The objective of this study was to determine trends in survival patterns for cranial chordoma in the United States. It was a cross-sectional analysis of a national healthcare database. All cases of microscopically confirmed cranial chordoma between 1973 and 2009 from the Surveillance, Epidemiology, and End Results (SEER) program of the National Cancer Institute were examined. Age-adjusted incidence and survival rates were calculated and stratified by treatment. Additionally, in order to assess trends over time, comparisons in survival were conducted for 3 calendar year cohorts: 1975 to 1984, 1985 to 1994, and 1995 to 2004. Results were as follows: A total of 594 cases of microscopically confirmed chordoma involving cranial sites were identified, which accounted for 42% of all chordomas. Age-adjusted incidence rate (IR) of all chordomas was 0.089 per 100,000. Overall median survival time with surgery plus radiation was 9.2 years. Age and treatment modality were found to influence patient survival. Specifically, age>50 years was associated with a significant increase in mortality rate (P<.05). Five-year survival for the 1975 to 1984, 1985 to 1994, and 1995 to 2004 cohort was 48.5%, 73.0%, and 80.7%, respectively, with improved survival in the more recent cohorts (P<0.01). Conclusion: This study provides new data regarding survival patterns of cranial chordoma in the United States, with a trend toward improvement in survival in recent decades.

SMARCB1 expression in epithelioid sarcoma

Proximal type epithelioid sarcoma shares similarities with malignant rhabdoid tumor, including the lack of nuclear immunoreactivity of SMARCB1. Biallelic mutation of SMARCB1 has been convincingly established as the cause of loss of protein expression in rhabdoid tumor, but the cause in epithelioid sarcoma remains unknown. In the author’s previous work, they demonstrated that DNA hypermethylation and post-translational modification mechanisms were not involved. In this current work, they explored the hypothesis that miRNAs regulate SMARCB1 gene expression in epithelioid sarcomas. In silico target prediction analysis revealed eight candidate miRNAs, and quantitative PCR—in 32 formalin-fixed, paraffin-embedded tumor samples comprising 30 epithelioid sarcomas and two malignant rhabdoid tumors—demonstrated significant (P<0.001) overexpression of four miRNAs in epithelioid sarcomas: miR-206, miR-381, miR-671-5p, and miR-765. Two human tumors (fibrosarcoma and colon adenocarcinoma) and a normal cell line (human dermal fibroblast) with retained SMARCB1 expression were cultured for miRNA transient transfection (electroporation) experiments. SMARCB1 mRNA expression was analyzed by quantitative real-time PCR and immunostaining of SMARCB1 was performed to examine the effect of miRNAs transfections on both RNA and protein levels. Only three of the overexpressed miRNAs (miR-206, miR-381, and miR-671-5p) could silence the SMARCB1 mRNA expression in cell cultures; most effectively miR-206. Transfection of miR-206, miR-381, miR-671-5p, and some combination of them also eliminated SMARCB1 nuclear staining, demonstrating a strong effect on not only mRNA but also protein levels. These results suggest loss of SMARCB1 protein expression in epithelioid sarcoma is due to the epigenetic mechanism of gene silencing by oncomiRs.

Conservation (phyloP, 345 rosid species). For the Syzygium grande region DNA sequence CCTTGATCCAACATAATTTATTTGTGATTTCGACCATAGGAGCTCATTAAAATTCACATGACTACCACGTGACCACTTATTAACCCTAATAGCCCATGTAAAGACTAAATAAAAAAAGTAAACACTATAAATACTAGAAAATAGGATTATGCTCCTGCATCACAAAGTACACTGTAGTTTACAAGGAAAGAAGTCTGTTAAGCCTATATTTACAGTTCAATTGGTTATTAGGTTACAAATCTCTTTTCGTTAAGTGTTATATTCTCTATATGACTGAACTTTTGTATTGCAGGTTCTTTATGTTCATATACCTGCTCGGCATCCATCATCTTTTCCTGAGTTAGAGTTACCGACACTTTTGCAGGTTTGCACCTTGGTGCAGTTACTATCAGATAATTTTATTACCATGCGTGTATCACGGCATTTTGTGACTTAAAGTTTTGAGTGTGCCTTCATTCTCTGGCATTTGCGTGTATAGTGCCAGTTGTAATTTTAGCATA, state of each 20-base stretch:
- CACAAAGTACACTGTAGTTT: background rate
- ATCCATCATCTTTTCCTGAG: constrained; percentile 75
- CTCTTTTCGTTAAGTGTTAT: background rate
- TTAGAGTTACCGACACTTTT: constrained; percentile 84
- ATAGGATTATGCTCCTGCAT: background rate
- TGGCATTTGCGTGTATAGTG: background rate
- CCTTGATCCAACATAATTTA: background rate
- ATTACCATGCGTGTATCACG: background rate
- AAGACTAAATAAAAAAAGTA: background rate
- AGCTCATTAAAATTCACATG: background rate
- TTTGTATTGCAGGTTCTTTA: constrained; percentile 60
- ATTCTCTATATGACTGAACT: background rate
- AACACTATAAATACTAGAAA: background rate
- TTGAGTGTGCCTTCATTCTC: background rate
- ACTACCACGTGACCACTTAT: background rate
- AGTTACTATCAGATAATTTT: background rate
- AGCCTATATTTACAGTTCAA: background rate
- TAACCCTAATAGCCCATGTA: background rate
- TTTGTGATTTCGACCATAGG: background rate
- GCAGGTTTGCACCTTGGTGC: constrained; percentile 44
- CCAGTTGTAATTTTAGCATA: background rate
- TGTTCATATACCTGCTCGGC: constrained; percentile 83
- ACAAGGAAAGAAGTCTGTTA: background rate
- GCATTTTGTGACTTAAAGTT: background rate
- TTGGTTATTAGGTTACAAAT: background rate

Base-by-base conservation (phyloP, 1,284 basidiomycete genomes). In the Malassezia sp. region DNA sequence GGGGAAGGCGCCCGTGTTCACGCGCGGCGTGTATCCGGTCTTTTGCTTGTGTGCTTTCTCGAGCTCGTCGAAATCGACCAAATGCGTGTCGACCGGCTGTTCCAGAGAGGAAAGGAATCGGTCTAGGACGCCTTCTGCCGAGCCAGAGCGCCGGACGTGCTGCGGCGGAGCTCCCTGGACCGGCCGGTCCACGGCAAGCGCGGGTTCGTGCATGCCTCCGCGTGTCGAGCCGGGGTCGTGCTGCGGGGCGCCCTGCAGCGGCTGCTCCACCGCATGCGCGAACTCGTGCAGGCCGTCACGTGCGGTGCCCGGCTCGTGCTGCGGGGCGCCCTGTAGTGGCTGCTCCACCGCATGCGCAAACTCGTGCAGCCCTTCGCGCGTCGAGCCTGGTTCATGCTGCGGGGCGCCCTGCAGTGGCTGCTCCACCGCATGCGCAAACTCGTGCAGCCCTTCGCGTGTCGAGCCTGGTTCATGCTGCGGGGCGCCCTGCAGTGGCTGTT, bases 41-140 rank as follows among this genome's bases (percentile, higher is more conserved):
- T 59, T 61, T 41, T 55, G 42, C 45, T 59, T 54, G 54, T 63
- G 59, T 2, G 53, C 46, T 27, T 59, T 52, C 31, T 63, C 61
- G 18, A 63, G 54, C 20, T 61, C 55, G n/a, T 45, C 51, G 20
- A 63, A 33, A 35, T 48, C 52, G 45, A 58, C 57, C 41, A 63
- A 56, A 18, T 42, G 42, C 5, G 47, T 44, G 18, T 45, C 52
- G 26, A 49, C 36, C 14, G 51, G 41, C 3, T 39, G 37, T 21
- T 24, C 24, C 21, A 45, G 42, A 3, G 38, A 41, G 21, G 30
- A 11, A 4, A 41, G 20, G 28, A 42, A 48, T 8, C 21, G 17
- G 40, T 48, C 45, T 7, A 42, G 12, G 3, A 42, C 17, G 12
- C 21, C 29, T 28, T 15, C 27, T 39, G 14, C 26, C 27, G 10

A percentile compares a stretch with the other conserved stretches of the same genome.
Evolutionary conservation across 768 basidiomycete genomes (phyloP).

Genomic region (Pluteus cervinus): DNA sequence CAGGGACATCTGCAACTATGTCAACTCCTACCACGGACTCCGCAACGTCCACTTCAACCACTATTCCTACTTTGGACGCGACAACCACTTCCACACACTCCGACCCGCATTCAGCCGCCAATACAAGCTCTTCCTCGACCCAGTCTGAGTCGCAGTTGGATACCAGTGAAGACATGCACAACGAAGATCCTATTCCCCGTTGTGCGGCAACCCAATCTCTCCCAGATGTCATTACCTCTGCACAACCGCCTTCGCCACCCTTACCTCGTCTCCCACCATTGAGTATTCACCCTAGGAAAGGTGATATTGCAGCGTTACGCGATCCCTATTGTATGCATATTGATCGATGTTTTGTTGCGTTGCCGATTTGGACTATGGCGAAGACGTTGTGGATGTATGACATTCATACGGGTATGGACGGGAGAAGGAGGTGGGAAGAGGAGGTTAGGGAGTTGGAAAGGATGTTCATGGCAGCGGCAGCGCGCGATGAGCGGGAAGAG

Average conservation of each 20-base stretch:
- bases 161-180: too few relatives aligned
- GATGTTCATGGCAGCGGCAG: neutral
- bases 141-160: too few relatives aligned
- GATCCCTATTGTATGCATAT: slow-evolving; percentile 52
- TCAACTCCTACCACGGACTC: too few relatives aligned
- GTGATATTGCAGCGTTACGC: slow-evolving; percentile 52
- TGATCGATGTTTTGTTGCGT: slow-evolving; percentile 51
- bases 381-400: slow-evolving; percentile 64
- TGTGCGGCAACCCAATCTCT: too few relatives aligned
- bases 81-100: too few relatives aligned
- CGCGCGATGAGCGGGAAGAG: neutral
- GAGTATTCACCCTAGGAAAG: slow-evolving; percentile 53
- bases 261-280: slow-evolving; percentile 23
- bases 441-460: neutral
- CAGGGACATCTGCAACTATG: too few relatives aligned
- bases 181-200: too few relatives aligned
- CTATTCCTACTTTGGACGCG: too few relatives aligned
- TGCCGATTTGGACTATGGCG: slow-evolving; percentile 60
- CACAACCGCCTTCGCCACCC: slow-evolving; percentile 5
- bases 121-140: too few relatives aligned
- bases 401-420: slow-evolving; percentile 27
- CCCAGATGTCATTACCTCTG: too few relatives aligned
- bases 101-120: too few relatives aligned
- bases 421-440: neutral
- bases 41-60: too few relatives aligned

CXCL16 and CXCR6 in Ewing sarcoma family of tumors

Chemokines are a family of peptide mediators that play an essential role in cellular migration and intracellular communication in tumor cells as well as immune cells. The investigators of this study hypothesized that the CXCL16-CXCR6 ligand-receptor system plays an important role in Ewing sarcoma (ES) family tumor (ESFT) progression. Using real-time quantitative reverse transcription–polymerase chain reaction, they investigated the mRNA expression of CXCL16, CXCR6 and ADAM 10 in various cell lines. They also investigated the expression of CXCL16, CXCR6, ADAM 10 and ADAM 17 in tissue samples from 61 ESFT patients using immunohistochemistry. The mRNA expression levels of CXCL16 and CXCR6 in the ES cell line were higher than those in the other cell lines. Immunohistochemical staining revealed that CXCL16 and CXCR6 were highly expressed in tumor cells of ESFT and showed a positive correlation between them. The expression of CXCL16 and CXCR6 was associated with the occurrence of lung metastasis. Univariate analysis revealed that CXCL16 or CXCR6 expression was associated with worse prognosis of ESFT patients. In addition, CXCL16 and CXCR6 expression was associated with shorter overall survival irrespective of other prognostic factors. These results suggest that the CXCL16/CXCR6 axis appears to be important in the progression of ESFT, resulting in more aggressive clinical behavior. Furthermore, there may be a decrease in the overall survival in ESFT patients who have tumors that stain strongly for CXCL16 and CXCR6.

Neoadjuvant treatment in osteosarcomas of the head and neck

Osteosarcomas of the craniomaxillofacial region in adults are rare malignant tumors with many sites of origin. The purpose of this study was to analyze the outcome of adult patients suffering from osteosarcomas and investigate whether neoadjuvant chemotherapy would be beneficial to overall outcome. The medical records of 36 patients treated during 2002–2012 were reviewed. All patients suffered from primary osteosarcomas of the craniomaxillofacial region. Results were as follows: The mean survival of patients was 64.49 ± 23.52 months. The 2- and 5-year overall survival rates in the neoadjuvant treatment group were 100 and 66.7 %; in the surgery only group, the overall survival rates were 66.7 and 41.7 %, respectively. The neoadjuvant treatment (p = 0.017), tumor size (p = 0.004), tumor location (p = 0.02), and age (p < 0.0001) were significant parameters influencing survival, whereas other tumor-related or demographic factors had no significant influence on survival. Conclusions: Early identification of osteosarcoma of the craniomaxillofacial region and combined treatment by neoadjuvant chemotherapy with radical surgery are the most important strategies in dealing with these sarcomas. If possible, this treatment option should be followed unless contraindicated by other factors.